I was wondering. Is there a way to write something from one method in to a result file instead of outputting to screen?

To describe a little better, in pseudocode:

#include <iostream>
#include <fstream>

using namespace std;

class Inputoutput
{
private:
	ifstream fileOne;
	ofstream fileTwo;
        int i;
        //More variables here off course. Int's and stuff...

public:
	// In the original program this method 
        // has an output to screen:
	void outputFromFileToScreen()
	{
		fileOne.open("file.txt", ios::in);

                for(i = 0; i < 16 && !fileOne.eof(); i ++)
			{
				fileOne.get(chars[i]);
			} // end for
		infile.close();

		for(j = 0; j <i; j ++)
			{
				cout << (int) c[j];
			} // end for
	} // end methode
}; // end class

Now instead of outputting this to screen by calling this method from main I would like to do something like:

int main()
{
	ofstream resultMethod;

	resultMethod.open("resultFile.dat", ios::out);
	resultMethod << io.del3(); // Pass the output to resultFile instead of screen?
} // end main

But trying this just gives a "no operator "<<" matches these operands". And I'm at a loss. Trying to find a tutorial that shows how to output stuff from methods to a file but I can't find anything...?

you have to write your own operator for class Inputoutput:

ostream& operator << (ostream& os, const Inputoutput& io)
{
   // here you have to implement how you want to output
   os << io.someMember << "," << io.anotherMember();
   return os;
}

you might need to declare the new (global!) << operator as a friend to your
class, if it accesses private or protected members.
Once you created the override for your class, you can also use it with cout and cerr:

Inputoutput io;
cout << io << endl; // will be fine

Hmmm, okey. I'll give it a try! Thank you for pointing me in the right direction!

OK, so I tried doing this:

friend ostream& operator<<(ostream& out, IOmetoder &io);

// Code code
// code code code

ostream& operator<<(ostream& out, const Inputoutput &io)
{
	out << io.method1() << io.resultMethod(); // ***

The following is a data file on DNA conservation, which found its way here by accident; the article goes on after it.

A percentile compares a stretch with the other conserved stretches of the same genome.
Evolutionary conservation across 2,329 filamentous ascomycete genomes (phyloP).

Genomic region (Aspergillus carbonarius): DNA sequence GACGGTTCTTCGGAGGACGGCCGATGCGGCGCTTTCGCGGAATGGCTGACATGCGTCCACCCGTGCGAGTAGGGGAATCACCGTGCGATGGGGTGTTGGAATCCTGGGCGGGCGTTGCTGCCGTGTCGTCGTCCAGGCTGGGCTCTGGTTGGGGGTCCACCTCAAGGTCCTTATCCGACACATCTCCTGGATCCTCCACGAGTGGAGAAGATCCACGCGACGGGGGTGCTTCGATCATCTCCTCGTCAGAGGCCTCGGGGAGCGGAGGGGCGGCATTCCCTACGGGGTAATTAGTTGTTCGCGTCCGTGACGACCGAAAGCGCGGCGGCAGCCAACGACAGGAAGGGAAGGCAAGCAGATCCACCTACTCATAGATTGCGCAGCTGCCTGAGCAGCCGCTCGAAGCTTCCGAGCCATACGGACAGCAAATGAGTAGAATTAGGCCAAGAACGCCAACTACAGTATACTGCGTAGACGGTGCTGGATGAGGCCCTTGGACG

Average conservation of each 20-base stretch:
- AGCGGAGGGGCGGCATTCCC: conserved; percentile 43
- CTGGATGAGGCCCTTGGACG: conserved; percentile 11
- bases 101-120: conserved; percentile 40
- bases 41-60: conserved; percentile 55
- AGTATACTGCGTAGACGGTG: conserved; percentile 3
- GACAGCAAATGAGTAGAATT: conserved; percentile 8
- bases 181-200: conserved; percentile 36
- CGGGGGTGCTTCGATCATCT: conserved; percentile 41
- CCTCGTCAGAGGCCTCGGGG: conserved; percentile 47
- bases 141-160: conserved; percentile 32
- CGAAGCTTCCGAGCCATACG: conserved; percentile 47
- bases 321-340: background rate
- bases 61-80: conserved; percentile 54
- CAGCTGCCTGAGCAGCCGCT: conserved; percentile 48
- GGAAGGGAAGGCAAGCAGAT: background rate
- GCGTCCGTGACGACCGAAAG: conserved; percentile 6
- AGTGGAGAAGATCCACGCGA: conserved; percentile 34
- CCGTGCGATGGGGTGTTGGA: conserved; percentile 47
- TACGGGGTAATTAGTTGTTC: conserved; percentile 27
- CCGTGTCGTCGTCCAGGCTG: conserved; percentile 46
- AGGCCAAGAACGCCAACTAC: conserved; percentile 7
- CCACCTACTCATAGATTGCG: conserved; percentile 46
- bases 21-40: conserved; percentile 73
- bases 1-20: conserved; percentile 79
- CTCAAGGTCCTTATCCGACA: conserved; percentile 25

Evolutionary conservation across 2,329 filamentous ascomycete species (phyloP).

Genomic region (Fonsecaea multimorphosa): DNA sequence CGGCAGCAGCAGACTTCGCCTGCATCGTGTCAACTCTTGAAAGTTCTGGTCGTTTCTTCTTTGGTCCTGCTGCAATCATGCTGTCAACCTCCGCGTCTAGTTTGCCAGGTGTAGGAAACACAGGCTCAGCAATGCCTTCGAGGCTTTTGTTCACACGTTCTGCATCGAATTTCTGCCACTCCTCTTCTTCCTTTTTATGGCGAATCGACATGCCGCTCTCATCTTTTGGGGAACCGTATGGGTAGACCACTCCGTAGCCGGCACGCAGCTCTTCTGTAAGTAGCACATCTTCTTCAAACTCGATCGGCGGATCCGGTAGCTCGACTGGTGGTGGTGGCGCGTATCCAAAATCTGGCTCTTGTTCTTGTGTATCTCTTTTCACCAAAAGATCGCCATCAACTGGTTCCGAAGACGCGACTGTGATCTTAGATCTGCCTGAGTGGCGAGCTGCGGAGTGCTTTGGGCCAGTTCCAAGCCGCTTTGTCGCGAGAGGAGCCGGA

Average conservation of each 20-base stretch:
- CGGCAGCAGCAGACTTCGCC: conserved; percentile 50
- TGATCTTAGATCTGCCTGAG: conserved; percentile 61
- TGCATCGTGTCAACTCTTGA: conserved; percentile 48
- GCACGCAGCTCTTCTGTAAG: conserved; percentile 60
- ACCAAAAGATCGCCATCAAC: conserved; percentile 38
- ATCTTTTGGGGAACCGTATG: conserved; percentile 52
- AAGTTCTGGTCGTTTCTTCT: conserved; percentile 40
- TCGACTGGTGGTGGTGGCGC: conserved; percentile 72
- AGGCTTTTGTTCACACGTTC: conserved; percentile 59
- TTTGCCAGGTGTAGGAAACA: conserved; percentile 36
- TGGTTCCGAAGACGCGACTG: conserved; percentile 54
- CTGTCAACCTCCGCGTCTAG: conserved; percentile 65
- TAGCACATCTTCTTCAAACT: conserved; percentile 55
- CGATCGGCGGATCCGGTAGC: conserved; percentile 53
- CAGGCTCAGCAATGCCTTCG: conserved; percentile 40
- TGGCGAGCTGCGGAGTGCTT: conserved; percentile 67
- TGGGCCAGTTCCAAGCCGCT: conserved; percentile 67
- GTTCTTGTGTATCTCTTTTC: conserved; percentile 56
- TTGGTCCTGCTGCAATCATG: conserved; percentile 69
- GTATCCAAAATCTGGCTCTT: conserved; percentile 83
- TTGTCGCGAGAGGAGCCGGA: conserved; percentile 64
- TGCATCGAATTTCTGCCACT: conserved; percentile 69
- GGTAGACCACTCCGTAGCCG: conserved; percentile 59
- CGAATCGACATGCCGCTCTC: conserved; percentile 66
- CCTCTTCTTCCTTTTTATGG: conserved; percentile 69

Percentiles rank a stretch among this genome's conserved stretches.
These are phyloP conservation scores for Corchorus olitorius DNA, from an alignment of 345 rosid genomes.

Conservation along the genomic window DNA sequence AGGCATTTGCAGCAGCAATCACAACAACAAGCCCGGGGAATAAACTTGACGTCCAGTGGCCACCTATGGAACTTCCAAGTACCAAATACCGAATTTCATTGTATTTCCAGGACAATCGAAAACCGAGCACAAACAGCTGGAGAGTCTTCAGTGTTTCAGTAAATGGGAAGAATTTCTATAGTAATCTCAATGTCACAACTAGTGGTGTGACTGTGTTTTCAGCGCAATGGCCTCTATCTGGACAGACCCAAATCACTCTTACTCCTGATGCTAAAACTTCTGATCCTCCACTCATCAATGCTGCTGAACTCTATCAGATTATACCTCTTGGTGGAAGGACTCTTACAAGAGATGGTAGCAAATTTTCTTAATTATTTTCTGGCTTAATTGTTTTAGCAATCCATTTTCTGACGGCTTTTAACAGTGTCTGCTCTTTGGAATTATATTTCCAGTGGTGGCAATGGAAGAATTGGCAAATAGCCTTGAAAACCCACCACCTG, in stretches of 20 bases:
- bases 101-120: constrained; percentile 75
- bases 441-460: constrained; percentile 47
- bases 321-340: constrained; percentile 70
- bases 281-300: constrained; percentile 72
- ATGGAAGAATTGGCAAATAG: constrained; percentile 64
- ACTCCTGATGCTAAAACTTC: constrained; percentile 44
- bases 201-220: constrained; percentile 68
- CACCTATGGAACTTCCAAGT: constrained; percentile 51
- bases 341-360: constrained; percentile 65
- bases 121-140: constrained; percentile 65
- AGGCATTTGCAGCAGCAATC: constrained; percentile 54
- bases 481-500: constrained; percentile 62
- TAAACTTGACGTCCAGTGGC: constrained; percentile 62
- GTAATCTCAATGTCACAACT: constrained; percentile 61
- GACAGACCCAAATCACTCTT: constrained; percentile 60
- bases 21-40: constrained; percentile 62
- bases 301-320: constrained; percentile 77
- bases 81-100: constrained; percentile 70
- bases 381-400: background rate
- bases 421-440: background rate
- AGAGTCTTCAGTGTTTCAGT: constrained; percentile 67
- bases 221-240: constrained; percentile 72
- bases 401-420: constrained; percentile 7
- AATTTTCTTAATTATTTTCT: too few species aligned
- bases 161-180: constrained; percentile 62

return out;
} // end metode

***Trying to say that when << is used with this, then the stuff done in method1 should be written to resultMethod. But then I get the "no operator "<<" matches these operands" between out and io.method1().

The thought was to then have the resultMethod() go something like this:

void resultMethod()
	{
		result.open("thisfile.dat");

		cout << io << endl;

		result.close();
	} // end metode

And then call this method from main.

But I've only done a couple of programs with operator overloading in the past and those did not invovle files. Just simple stuff like:

ostream& operator<< (ostream &out, Point &onePoint)
{
    out << "(" << onePoint.xvalue << ", " << onePoint.yvalue << ")";
    return out;
}

(Used for simple coordinates)

So again I'm at a loss... Trying to consult the books and online tutorials of the world to find a solution.

Edited 6 Years Ago by Tiny_trixer: n/a

Sorry I should have been clearer:

out << val1 << meth2() << val3 << val4 << meth5();

for all your val_x and meth_y() the operators have to be defined also.
Don't worry too much cos for all the built-in types and some STL types they are already defined (everything you can print out with cout <<. But the methods have to return something that you can print. void won't work.

Strictly speaking the operator(s) described above do not neccessarily write to files, but to streams. You can use them to write to strings, devices, and more without re-writing them. That's actually quite useful.

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